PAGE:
This is not an easy practice as it requires great concentration and a state of mind. However, for us, it's the only method that works well.
Chance Creates an Unknown “Special Something”
In a previous paragraph we mentioned that we only photograph that which we know well. It's a proven fact. It is for this reason that the first trip is priceless for an artistic photographer. In the first experiences of a location, a recognition is established in the memory that will last for decades.
Managing to create outstanding artistic photographs in an unknown place is rare. However, it is not impossible. When the unexpected occurs, we hold true to our theory of the luck factor, which we discussed in this article.
Luck is indefinable. But one thing is certain. It is by taking the plunge on the ground that one can encourage fortune so that when it occurs, all the elements of the scene are set up to discover an excellent artistic photo, even before the photographer has prepared. But it is necessary to master the technique and know immediately what one will do artistically with the scene.
This is where the experience of the photographer comes in and the famous state of mind that we have evoked. When luck smiles, you must be ready. It does not occur twice.
Helping the Viewer
When an artistic photograph is exhibited in a gallery or at an exhibition, it is not always easy for a viewer to understand or perceive all the emotional nuances placed in the image by the author of the photograph. We think it is necessary to help the viewer better understand the messages and emotions behind the photograph.
Although it is a little contradictory to the saying, "a photograph is better than a thousand words", it is the field of descriptive or illustrative photography that requires the author of the photograph to guide the viewer to a more complete understanding.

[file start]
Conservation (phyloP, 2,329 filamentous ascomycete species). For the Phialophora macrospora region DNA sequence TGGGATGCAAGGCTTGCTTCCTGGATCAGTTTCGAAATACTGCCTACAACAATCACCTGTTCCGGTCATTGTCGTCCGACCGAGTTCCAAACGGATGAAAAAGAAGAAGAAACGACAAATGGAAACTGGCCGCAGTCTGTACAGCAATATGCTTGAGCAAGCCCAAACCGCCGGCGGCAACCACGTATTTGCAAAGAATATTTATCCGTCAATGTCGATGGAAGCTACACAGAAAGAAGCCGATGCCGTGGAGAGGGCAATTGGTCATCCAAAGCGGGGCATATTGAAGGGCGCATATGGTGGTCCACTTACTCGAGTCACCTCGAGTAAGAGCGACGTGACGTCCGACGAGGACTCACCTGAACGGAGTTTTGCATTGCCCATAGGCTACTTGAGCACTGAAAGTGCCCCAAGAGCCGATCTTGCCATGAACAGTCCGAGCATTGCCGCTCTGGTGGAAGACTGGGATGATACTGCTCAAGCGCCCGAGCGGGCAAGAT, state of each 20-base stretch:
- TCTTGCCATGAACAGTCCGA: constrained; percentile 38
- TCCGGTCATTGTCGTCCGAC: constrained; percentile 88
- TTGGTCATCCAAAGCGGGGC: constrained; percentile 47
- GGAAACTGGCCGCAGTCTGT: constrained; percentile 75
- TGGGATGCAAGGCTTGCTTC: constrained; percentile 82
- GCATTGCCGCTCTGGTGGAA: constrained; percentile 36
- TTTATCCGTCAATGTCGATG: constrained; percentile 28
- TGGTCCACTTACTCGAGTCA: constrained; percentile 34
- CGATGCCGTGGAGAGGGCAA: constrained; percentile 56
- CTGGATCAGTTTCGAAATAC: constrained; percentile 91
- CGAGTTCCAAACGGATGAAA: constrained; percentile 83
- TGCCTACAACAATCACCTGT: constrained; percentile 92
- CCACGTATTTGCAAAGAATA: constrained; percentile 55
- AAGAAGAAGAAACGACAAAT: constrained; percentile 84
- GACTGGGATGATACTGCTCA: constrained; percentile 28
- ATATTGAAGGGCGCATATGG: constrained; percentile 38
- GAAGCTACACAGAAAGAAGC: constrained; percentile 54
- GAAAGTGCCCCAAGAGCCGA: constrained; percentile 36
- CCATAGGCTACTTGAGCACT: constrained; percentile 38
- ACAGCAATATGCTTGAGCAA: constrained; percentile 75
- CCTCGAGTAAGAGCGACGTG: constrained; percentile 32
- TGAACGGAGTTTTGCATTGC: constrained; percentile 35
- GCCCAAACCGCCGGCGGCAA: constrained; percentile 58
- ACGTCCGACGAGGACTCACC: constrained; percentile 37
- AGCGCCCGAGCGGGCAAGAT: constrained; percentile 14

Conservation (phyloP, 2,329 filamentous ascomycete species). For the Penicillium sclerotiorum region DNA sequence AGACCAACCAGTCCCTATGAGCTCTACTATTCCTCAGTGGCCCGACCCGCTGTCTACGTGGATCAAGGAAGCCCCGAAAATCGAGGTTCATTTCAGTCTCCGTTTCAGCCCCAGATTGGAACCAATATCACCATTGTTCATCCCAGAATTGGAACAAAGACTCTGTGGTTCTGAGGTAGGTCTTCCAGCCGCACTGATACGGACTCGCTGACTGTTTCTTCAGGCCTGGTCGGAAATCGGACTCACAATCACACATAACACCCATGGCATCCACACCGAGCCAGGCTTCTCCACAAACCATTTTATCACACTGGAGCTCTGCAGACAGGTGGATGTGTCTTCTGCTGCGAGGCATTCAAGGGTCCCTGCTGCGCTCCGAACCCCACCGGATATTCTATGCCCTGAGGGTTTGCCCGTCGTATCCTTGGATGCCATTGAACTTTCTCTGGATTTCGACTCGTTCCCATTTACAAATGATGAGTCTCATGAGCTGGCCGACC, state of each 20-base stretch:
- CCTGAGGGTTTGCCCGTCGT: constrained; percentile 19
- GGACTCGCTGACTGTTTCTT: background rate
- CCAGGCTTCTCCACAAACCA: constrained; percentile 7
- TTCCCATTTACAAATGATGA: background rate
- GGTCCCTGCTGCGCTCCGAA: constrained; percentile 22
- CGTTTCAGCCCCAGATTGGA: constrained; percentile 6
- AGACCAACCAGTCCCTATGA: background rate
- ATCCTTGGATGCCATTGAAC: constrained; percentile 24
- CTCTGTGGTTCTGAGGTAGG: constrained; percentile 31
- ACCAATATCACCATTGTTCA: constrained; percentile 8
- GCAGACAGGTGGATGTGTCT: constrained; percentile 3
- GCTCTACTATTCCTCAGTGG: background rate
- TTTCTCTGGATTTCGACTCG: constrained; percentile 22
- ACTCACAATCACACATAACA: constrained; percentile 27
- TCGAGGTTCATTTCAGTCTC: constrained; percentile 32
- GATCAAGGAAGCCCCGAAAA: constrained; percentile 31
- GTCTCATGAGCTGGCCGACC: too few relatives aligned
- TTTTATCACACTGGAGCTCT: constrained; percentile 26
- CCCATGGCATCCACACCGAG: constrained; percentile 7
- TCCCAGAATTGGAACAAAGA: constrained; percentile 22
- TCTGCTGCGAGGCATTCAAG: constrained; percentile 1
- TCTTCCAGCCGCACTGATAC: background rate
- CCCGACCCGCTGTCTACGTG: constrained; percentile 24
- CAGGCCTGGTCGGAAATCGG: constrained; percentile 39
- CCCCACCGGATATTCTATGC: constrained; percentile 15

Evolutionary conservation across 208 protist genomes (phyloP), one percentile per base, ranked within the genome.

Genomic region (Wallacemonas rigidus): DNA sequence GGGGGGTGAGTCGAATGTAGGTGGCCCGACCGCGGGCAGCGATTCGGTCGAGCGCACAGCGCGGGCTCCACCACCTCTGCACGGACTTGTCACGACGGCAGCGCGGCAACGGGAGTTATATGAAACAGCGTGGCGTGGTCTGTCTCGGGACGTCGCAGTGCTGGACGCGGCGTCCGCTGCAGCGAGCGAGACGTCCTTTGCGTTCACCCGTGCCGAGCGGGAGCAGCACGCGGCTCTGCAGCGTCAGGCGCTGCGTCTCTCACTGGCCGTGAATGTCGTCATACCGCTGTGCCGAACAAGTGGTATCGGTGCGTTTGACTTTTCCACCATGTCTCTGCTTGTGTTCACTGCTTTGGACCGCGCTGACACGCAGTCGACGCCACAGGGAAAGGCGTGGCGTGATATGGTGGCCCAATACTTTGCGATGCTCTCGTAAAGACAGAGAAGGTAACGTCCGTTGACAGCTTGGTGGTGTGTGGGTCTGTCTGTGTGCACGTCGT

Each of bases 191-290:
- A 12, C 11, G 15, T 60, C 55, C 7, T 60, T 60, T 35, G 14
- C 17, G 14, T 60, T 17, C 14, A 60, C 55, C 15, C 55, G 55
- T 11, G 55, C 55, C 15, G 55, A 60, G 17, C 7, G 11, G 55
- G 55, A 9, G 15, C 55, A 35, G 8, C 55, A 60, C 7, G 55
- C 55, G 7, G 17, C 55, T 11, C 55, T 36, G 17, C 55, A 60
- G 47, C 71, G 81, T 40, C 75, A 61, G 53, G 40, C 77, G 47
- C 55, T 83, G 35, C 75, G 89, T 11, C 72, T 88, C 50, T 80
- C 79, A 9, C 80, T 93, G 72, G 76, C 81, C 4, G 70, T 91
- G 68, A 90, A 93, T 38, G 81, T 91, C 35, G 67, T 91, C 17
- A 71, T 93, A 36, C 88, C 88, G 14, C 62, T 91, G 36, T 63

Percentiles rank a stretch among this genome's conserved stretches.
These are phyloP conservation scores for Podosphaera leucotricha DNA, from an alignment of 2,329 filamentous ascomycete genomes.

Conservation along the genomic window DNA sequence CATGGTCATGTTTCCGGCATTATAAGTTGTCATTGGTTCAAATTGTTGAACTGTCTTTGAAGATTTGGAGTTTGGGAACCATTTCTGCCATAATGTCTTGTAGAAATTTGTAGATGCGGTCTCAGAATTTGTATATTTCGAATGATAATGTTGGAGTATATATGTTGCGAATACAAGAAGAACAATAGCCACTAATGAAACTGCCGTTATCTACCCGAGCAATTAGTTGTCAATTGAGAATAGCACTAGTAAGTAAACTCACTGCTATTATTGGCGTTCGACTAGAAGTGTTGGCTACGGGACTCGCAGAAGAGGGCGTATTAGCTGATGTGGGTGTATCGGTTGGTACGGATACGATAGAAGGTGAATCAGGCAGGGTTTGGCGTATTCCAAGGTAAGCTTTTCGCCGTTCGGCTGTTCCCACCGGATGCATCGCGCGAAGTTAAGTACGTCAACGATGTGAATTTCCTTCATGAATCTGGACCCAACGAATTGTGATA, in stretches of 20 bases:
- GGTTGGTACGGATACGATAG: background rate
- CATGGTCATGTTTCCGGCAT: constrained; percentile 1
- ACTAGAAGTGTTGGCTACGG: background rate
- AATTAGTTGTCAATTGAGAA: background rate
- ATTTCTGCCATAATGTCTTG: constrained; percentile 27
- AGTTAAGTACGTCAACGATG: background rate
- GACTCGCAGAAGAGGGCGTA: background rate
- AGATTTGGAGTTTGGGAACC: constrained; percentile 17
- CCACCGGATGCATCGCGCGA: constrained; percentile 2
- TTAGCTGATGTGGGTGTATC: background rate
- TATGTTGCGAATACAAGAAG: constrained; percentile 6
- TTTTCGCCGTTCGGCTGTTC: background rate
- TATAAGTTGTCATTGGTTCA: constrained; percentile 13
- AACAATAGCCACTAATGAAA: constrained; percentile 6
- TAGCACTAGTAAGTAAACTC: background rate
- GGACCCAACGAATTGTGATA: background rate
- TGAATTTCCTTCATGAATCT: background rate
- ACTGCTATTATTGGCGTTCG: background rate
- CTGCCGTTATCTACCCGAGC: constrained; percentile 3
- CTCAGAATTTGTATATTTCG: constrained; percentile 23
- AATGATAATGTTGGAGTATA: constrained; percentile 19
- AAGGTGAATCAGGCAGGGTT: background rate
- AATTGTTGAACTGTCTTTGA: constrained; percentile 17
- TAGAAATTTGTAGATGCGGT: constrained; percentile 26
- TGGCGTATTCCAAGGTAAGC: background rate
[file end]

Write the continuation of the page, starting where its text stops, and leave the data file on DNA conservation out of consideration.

Indeed, the explicit photography of a scene describing a current event can sometimes tell much more than the text accompanying it.
Since artistic photography is not descriptive, but more emotional or conceptual, it is interesting to provide some lines of text to explain context, atmosphere, or facts that lead to the creation of a work.
An explanation allows viewers to immediately connect to the photographic elements and imagine a story. They will then take ownership of the photographic work.
It is also for this reason that we always display our work on our website, in exhibitions, or in our biography. It allows people to better understand our personality and our artistic approach when context is provided.
To understand that the object of an artistic photograph is not the photographed subject, but the consequences generated, is an essential concept to develop an interesting photographic vision. We must always strive to journey beyond the scenes of nature.
Nature is a source of inspiration. The elements should be used to express the emotions felt from such inspiration.